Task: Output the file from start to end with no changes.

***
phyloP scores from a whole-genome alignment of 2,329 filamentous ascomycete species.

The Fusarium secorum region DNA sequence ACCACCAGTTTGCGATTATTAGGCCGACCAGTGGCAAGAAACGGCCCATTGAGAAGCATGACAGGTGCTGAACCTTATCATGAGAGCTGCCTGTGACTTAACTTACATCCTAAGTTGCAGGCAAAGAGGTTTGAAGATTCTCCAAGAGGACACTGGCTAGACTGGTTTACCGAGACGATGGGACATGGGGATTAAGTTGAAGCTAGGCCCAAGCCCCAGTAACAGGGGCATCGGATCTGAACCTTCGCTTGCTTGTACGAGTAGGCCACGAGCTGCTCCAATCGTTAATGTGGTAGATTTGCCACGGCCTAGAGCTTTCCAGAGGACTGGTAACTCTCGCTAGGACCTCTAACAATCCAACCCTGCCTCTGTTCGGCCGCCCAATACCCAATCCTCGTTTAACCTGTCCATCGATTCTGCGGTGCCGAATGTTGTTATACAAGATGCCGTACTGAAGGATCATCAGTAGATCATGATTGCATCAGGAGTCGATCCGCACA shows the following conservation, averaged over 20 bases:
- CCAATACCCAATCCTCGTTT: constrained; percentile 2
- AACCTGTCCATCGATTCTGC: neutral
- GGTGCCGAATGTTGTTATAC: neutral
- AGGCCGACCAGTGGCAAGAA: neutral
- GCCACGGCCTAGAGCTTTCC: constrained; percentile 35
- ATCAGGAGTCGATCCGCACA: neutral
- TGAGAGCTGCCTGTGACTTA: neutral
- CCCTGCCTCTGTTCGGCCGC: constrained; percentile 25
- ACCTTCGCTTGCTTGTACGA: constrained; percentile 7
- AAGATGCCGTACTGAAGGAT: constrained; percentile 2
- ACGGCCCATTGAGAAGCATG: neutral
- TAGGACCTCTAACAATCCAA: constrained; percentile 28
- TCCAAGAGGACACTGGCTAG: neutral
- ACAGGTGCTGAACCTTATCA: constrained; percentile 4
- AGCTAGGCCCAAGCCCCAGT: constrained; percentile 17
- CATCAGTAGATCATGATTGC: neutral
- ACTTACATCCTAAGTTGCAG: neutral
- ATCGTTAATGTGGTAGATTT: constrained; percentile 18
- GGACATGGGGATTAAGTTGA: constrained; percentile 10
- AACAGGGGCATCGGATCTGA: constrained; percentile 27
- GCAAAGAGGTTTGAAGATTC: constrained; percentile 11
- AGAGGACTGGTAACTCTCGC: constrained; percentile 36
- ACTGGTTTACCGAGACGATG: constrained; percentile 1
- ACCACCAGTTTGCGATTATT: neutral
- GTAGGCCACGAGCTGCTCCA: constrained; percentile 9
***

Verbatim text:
phyloP scores from a whole-genome alignment of 2,329 filamentous ascomycete species.

The Fusarium secorum region DNA sequence ACCACCAGTTTGCGATTATTAGGCCGACCAGTGGCAAGAAACGGCCCATTGAGAAGCATGACAGGTGCTGAACCTTATCATGAGAGCTGCCTGTGACTTAACTTACATCCTAAGTTGCAGGCAAAGAGGTTTGAAGATTCTCCAAGAGGACACTGGCTAGACTGGTTTACCGAGACGATGGGACATGGGGATTAAGTTGAAGCTAGGCCCAAGCCCCAGTAACAGGGGCATCGGATCTGAACCTTCGCTTGCTTGTACGAGTAGGCCACGAGCTGCTCCAATCGTTAATGTGGTAGATTTGCCACGGCCTAGAGCTTTCCAGAGGACTGGTAACTCTCGCTAGGACCTCTAACAATCCAACCCTGCCTCTGTTCGGCCGCCCAATACCCAATCCTCGTTTAACCTGTCCATCGATTCTGCGGTGCCGAATGTTGTTATACAAGATGCCGTACTGAAGGATCATCAGTAGATCATGATTGCATCAGGAGTCGATCCGCACA shows the following conservation, averaged over 20 bases:
- CCAATACCCAATCCTCGTTT: constrained; percentile 2
- AACCTGTCCATCGATTCTGC: neutral
- GGTGCCGAATGTTGTTATAC: neutral
- AGGCCGACCAGTGGCAAGAA: neutral
- GCCACGGCCTAGAGCTTTCC: constrained; percentile 35
- ATCAGGAGTCGATCCGCACA: neutral
- TGAGAGCTGCCTGTGACTTA: neutral
- CCCTGCCTCTGTTCGGCCGC: constrained; percentile 25
- ACCTTCGCTTGCTTGTACGA: constrained; percentile 7
- AAGATGCCGTACTGAAGGAT: constrained; percentile 2
- ACGGCCCATTGAGAAGCATG: neutral
- TAGGACCTCTAACAATCCAA: constrained; percentile 28
- TCCAAGAGGACACTGGCTAG: neutral
- ACAGGTGCTGAACCTTATCA: constrained; percentile 4
- AGCTAGGCCCAAGCCCCAGT: constrained; percentile 17
- CATCAGTAGATCATGATTGC: neutral
- ACTTACATCCTAAGTTGCAG: neutral
- ATCGTTAATGTGGTAGATTT: constrained; percentile 18
- GGACATGGGGATTAAGTTGA: constrained; percentile 10
- AACAGGGGCATCGGATCTGA: constrained; percentile 27
- GCAAAGAGGTTTGAAGATTC: constrained; percentile 11
- AGAGGACTGGTAACTCTCGC: constrained; percentile 36
- ACTGGTTTACCGAGACGATG: constrained; percentile 1
- ACCACCAGTTTGCGATTATT: neutral
- GTAGGCCACGAGCTGCTCCA: constrained; percentile 9